Last Christmas, my sister and her husband decided to get me the best gift ever – Byzantine coins. Not only have I always wanted a few genuine antiquities, I also wanted to try my hand at identifying some of the salient features of these coins. I’ve made numerous drafts and corrections, and as I am not a numismatist there will likely still be errors, but here is what little information I can glean from two of the coins. The first image here is the reverse of a follis of Justinian.
This coin tells us a lot more about it. The Roman numerals on the right read XVII and are paired with “ANNO” (“in the year”) on the left, which date it to about 544. This is not an exact date, but likely to be close. Although Justinian took power solely in August 527, the anonymous author of the Chronicon Paschale suggests that his reign is calculated from April of the 5th indiction, which would also be 527. However, there is some question as to whether the anonymous author is correct in this matter. This only matters in the sense that it is unlikely that Justinian was minting his own coinage as of April 527 when his uncle Justin was still alive. Since the Byzantine year begins in the middle of September, it seems likely that in the 45 days following Justin’s death Justinian would have minted some coins; however, we do not know if he inscribed them with “ANNO I”, so it is impossible to know if “ANNO I” is 527 or 528, or even if Justinian’s coinage included regnal years so early on.
The capital M that dominates the coin is the stated value, as Greek letters double as numbers. In this case, the value of the coin is 40 nummi, although by the end of Justinian’s reign the coin would be reduced to 30, as it was too heavy for convenience. The size gave this particular type of follis a rather short life, as the first one was minted by Anastasius I ca. 498, and yet it did not survive the reign of Justinian. A nummus is simply the base unit of monetary value.
It reads “CON” at the bottom of the coin. This means that it was minted in Constantinople.
Tucked inside the large M is the Greek letter epsilon (ε). This is the coin’s officina mark, which is the subdivision of the mint. Since there were only a limited number of mints in the Roman Empire, each mint had a number of internal branches within the city it was stationed in. In this case, the ε takes the numerical value of five, so this coin came from the fifth branch of the mint in Constantinople.
Obverse of the Justinian follis. It depicts a figure. Although the detail is sufficiently faded that it is impossible to tell whether he is wearing a chlamys, the globus cruciger in his right hand strongly suggest that this is Justinian and not Jesus. This is further supported by the inscription “DNIUSTINIANUSPFA”, which reads in Latin “D(ominus) N(oster) Iustinianus P(ius) F(elix) A(ugustus)”. This translates to “Our Lord Justinian, devout/holy/loyal fortunate/blessed emperor.”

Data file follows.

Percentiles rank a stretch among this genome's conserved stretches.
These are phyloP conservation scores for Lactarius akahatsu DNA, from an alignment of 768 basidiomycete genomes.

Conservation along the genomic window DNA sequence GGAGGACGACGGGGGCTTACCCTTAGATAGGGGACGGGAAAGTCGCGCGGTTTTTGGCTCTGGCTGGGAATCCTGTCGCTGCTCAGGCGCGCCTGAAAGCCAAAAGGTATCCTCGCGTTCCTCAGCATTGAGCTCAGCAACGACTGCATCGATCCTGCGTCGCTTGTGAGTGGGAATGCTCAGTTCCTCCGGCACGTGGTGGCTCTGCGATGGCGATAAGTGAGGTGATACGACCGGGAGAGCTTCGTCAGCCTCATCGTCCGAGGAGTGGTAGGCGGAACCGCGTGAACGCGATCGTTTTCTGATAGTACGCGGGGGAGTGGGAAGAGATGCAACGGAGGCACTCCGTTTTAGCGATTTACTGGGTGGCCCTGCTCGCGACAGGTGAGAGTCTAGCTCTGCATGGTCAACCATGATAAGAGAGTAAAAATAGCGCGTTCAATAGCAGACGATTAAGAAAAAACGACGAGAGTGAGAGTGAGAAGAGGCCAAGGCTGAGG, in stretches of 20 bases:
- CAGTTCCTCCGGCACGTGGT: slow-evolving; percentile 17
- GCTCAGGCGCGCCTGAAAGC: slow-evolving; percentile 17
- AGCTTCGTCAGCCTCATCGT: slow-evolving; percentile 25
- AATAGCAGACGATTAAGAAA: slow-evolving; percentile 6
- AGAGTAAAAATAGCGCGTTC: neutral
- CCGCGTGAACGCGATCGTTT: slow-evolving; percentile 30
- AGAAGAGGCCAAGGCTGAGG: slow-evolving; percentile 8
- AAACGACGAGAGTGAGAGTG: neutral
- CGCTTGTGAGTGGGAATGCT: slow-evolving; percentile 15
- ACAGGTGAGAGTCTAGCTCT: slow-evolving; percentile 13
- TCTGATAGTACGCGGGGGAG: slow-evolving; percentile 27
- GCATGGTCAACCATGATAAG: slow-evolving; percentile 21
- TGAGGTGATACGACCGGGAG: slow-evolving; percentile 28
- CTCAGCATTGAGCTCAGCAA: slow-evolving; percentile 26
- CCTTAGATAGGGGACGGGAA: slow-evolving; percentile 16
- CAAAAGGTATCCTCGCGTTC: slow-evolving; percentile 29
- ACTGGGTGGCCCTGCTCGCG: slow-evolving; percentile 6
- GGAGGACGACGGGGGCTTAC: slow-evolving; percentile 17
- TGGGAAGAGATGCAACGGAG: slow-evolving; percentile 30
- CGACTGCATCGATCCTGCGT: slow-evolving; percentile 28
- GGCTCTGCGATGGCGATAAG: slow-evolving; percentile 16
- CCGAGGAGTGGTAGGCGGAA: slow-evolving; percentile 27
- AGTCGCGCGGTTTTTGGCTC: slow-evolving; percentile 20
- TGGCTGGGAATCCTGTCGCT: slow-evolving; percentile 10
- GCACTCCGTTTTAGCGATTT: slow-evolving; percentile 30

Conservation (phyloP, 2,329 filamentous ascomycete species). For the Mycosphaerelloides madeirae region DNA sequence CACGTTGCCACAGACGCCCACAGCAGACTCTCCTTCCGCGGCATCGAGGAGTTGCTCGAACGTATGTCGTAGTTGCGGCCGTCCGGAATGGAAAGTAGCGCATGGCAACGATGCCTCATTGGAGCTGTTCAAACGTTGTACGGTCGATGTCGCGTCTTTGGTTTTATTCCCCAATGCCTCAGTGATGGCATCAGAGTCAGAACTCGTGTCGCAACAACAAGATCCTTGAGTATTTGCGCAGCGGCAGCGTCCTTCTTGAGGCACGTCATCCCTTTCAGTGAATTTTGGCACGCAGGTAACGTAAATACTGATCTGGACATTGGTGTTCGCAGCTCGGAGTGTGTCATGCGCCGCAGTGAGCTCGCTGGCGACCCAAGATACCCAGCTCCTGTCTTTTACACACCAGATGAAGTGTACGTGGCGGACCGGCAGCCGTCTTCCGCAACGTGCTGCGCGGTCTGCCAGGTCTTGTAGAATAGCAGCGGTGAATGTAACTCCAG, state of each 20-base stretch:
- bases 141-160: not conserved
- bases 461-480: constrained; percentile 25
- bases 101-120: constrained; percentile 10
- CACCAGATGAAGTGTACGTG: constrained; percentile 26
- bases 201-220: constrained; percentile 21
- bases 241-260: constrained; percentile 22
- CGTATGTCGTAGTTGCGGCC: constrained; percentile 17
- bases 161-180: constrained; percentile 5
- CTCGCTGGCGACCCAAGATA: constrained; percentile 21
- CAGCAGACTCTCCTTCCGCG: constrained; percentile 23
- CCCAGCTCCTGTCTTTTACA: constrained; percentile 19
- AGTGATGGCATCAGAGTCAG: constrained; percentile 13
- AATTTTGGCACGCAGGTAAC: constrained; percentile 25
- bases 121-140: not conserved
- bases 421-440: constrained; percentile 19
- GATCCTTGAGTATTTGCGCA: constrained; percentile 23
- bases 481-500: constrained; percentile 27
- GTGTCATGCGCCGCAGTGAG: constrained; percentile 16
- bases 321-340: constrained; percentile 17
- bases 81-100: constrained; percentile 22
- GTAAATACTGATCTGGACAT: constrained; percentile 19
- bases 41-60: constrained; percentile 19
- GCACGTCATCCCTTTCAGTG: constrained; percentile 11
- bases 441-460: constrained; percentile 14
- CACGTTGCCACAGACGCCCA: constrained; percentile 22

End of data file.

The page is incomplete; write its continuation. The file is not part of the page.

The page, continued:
Obverse of the Herakleios nummus. This is able to tell us a little about the date, but not enough to satisfy a numismatist. There are two figures here, both crowned, which provide a little bit of information. Religious figures rarely appear in pairs on coinage, so this is almost certainly Herakleios and his son Herakleios II Constantine by Eudokia. Herakleios II Constantine was born May 3, 612 and crowned on January 22, 613. This gives us a starting date for the coin, unless it happens to depict Epiphania, Herakleios II Constantine’s sister who was crowned before him. However, I know of no case of a crowned minor female appearing on Roman or Byzantine coinage. This gives us a likely start date of 613 for the coin. In 632, Heraklonas, a son of Herakleios by his wife Martina (Eudokia had died of epilepsy back in 612) was raised to the throne. However, the gold coinage depicts the three of them together, so this coin is unlikely to date beyond 632.
Reverse of the Herakleios nummus. Dating this coin has proved to be impossible, and without a more specific mark it will not happen. I have had great trouble in photographing this coin, and even with a magnifying glass, its features are hard to make out. What we’re looking at here is a coin worth twelve nummi. On the upper section there is an iota on the left and a beta on the right, and the numerical value of these two Greek letters is twelve. There is a cross separating them, which appears to be sitting upon a delta. Theoretically, this could give the coin a value of sixteen nummi, but I have never seen such a nummus, so it is totally possible that the cross is simply sitting upon a triangular base. Below that there are three Greek letters: ΛΕΖ. This is the mint mark, so the coin was produced in Alexandria.